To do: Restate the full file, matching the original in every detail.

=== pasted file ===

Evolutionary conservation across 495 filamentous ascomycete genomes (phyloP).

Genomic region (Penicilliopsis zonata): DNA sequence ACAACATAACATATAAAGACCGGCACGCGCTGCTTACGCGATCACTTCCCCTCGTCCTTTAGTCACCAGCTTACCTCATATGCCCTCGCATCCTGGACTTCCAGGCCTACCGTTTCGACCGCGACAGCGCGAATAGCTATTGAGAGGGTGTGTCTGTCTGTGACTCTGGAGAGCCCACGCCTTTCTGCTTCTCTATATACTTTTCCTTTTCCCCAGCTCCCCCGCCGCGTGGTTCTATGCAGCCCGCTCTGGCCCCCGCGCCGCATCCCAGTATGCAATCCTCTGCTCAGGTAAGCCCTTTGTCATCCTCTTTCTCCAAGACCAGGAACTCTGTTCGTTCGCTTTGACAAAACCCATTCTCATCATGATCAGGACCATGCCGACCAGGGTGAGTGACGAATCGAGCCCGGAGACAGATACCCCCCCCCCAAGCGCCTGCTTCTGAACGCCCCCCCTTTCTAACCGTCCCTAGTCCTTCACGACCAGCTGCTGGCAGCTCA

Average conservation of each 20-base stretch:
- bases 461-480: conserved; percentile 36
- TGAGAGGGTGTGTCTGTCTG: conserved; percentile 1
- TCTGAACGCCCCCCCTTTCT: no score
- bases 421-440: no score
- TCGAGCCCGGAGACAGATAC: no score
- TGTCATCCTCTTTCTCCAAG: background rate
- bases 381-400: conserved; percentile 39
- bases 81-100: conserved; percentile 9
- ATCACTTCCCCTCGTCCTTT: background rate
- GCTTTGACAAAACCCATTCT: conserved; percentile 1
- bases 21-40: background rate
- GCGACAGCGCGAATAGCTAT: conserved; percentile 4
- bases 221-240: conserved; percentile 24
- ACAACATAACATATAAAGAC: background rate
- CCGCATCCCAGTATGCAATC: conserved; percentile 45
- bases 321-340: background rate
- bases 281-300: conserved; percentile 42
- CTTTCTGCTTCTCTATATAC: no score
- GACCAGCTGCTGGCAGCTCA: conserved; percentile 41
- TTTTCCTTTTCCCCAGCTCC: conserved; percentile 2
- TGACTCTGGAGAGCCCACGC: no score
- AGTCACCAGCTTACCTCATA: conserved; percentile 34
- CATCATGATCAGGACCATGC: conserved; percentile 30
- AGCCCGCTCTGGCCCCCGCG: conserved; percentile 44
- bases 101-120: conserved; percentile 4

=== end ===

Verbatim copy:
Evolutionary conservation across 495 filamentous ascomycete genomes (phyloP).

Genomic region (Penicilliopsis zonata): DNA sequence ACAACATAACATATAAAGACCGGCACGCGCTGCTTACGCGATCACTTCCCCTCGTCCTTTAGTCACCAGCTTACCTCATATGCCCTCGCATCCTGGACTTCCAGGCCTACCGTTTCGACCGCGACAGCGCGAATAGCTATTGAGAGGGTGTGTCTGTCTGTGACTCTGGAGAGCCCACGCCTTTCTGCTTCTCTATATACTTTTCCTTTTCCCCAGCTCCCCCGCCGCGTGGTTCTATGCAGCCCGCTCTGGCCCCCGCGCCGCATCCCAGTATGCAATCCTCTGCTCAGGTAAGCCCTTTGTCATCCTCTTTCTCCAAGACCAGGAACTCTGTTCGTTCGCTTTGACAAAACCCATTCTCATCATGATCAGGACCATGCCGACCAGGGTGAGTGACGAATCGAGCCCGGAGACAGATACCCCCCCCCCAAGCGCCTGCTTCTGAACGCCCCCCCTTTCTAACCGTCCCTAGTCCTTCACGACCAGCTGCTGGCAGCTCA

Average conservation of each 20-base stretch:
- bases 461-480: conserved; percentile 36
- TGAGAGGGTGTGTCTGTCTG: conserved; percentile 1
- TCTGAACGCCCCCCCTTTCT: no score
- bases 421-440: no score
- TCGAGCCCGGAGACAGATAC: no score
- TGTCATCCTCTTTCTCCAAG: background rate
- bases 381-400: conserved; percentile 39
- bases 81-100: conserved; percentile 9
- ATCACTTCCCCTCGTCCTTT: background rate
- GCTTTGACAAAACCCATTCT: conserved; percentile 1
- bases 21-40: background rate
- GCGACAGCGCGAATAGCTAT: conserved; percentile 4
- bases 221-240: conserved; percentile 24
- ACAACATAACATATAAAGAC: background rate
- CCGCATCCCAGTATGCAATC: conserved; percentile 45
- bases 321-340: background rate
- bases 281-300: conserved; percentile 42
- CTTTCTGCTTCTCTATATAC: no score
- GACCAGCTGCTGGCAGCTCA: conserved; percentile 41
- TTTTCCTTTTCCCCAGCTCC: conserved; percentile 2
- TGACTCTGGAGAGCCCACGC: no score
- AGTCACCAGCTTACCTCATA: conserved; percentile 34
- CATCATGATCAGGACCATGC: conserved; percentile 30
- AGCCCGCTCTGGCCCCCGCG: conserved; percentile 44
- bases 101-120: conserved; percentile 4